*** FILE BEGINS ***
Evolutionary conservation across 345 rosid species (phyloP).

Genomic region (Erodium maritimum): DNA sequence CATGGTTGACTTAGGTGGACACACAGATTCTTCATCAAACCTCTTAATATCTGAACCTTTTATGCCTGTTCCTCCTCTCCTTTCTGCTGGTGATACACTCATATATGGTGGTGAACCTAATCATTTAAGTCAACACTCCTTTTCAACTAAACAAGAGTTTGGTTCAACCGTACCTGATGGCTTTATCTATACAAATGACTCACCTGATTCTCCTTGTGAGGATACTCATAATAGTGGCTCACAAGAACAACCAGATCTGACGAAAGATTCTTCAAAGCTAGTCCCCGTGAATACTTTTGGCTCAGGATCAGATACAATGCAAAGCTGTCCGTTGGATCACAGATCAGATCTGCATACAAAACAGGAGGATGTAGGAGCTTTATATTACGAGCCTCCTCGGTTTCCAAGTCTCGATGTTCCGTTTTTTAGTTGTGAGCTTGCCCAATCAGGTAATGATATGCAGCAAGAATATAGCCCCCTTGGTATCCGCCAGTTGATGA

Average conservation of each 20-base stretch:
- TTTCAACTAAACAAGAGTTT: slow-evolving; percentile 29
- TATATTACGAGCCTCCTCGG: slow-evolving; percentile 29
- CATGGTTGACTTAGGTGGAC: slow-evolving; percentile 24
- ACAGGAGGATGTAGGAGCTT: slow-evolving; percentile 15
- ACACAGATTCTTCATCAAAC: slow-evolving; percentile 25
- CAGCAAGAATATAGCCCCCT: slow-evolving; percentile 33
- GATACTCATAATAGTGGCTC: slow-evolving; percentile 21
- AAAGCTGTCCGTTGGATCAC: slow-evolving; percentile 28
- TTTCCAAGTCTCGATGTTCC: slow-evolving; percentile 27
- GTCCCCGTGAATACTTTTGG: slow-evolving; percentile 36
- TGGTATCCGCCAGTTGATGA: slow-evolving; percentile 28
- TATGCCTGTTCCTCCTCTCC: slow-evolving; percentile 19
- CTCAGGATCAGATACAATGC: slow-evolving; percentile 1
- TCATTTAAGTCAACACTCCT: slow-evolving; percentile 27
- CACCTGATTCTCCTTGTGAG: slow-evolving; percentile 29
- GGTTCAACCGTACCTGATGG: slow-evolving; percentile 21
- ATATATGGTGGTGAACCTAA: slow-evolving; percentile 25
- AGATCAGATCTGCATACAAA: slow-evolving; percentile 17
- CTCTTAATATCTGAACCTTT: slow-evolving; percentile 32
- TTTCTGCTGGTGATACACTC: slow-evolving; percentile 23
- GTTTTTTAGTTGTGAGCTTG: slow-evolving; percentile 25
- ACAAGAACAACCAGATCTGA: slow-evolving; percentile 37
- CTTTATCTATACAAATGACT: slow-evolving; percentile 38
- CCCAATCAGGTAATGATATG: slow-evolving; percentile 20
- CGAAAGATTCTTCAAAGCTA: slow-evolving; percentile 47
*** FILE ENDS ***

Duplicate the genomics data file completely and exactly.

Evolutionary conservation across 345 rosid species (phyloP).

Genomic region (Erodium maritimum): DNA sequence CATGGTTGACTTAGGTGGACACACAGATTCTTCATCAAACCTCTTAATATCTGAACCTTTTATGCCTGTTCCTCCTCTCCTTTCTGCTGGTGATACACTCATATATGGTGGTGAACCTAATCATTTAAGTCAACACTCCTTTTCAACTAAACAAGAGTTTGGTTCAACCGTACCTGATGGCTTTATCTATACAAATGACTCACCTGATTCTCCTTGTGAGGATACTCATAATAGTGGCTCACAAGAACAACCAGATCTGACGAAAGATTCTTCAAAGCTAGTCCCCGTGAATACTTTTGGCTCAGGATCAGATACAATGCAAAGCTGTCCGTTGGATCACAGATCAGATCTGCATACAAAACAGGAGGATGTAGGAGCTTTATATTACGAGCCTCCTCGGTTTCCAAGTCTCGATGTTCCGTTTTTTAGTTGTGAGCTTGCCCAATCAGGTAATGATATGCAGCAAGAATATAGCCCCCTTGGTATCCGCCAGTTGATGA

Average conservation of each 20-base stretch:
- TTTCAACTAAACAAGAGTTT: slow-evolving; percentile 29
- TATATTACGAGCCTCCTCGG: slow-evolving; percentile 29
- CATGGTTGACTTAGGTGGAC: slow-evolving; percentile 24
- ACAGGAGGATGTAGGAGCTT: slow-evolving; percentile 15
- ACACAGATTCTTCATCAAAC: slow-evolving; percentile 25
- CAGCAAGAATATAGCCCCCT: slow-evolving; percentile 33
- GATACTCATAATAGTGGCTC: slow-evolving; percentile 21
- AAAGCTGTCCGTTGGATCAC: slow-evolving; percentile 28
- TTTCCAAGTCTCGATGTTCC: slow-evolving; percentile 27
- GTCCCCGTGAATACTTTTGG: slow-evolving; percentile 36
- TGGTATCCGCCAGTTGATGA: slow-evolving; percentile 28
- TATGCCTGTTCCTCCTCTCC: slow-evolving; percentile 19
- CTCAGGATCAGATACAATGC: slow-evolving; percentile 1
- TCATTTAAGTCAACACTCCT: slow-evolving; percentile 27
- CACCTGATTCTCCTTGTGAG: slow-evolving; percentile 29
- GGTTCAACCGTACCTGATGG: slow-evolving; percentile 21
- ATATATGGTGGTGAACCTAA: slow-evolving; percentile 25
- AGATCAGATCTGCATACAAA: slow-evolving; percentile 17
- CTCTTAATATCTGAACCTTT: slow-evolving; percentile 32
- TTTCTGCTGGTGATACACTC: slow-evolving; percentile 23
- GTTTTTTAGTTGTGAGCTTG: slow-evolving; percentile 25
- ACAAGAACAACCAGATCTGA: slow-evolving; percentile 37
- CTTTATCTATACAAATGACT: slow-evolving; percentile 38
- CCCAATCAGGTAATGATATG: slow-evolving; percentile 20
- CGAAAGATTCTTCAAAGCTA: slow-evolving; percentile 47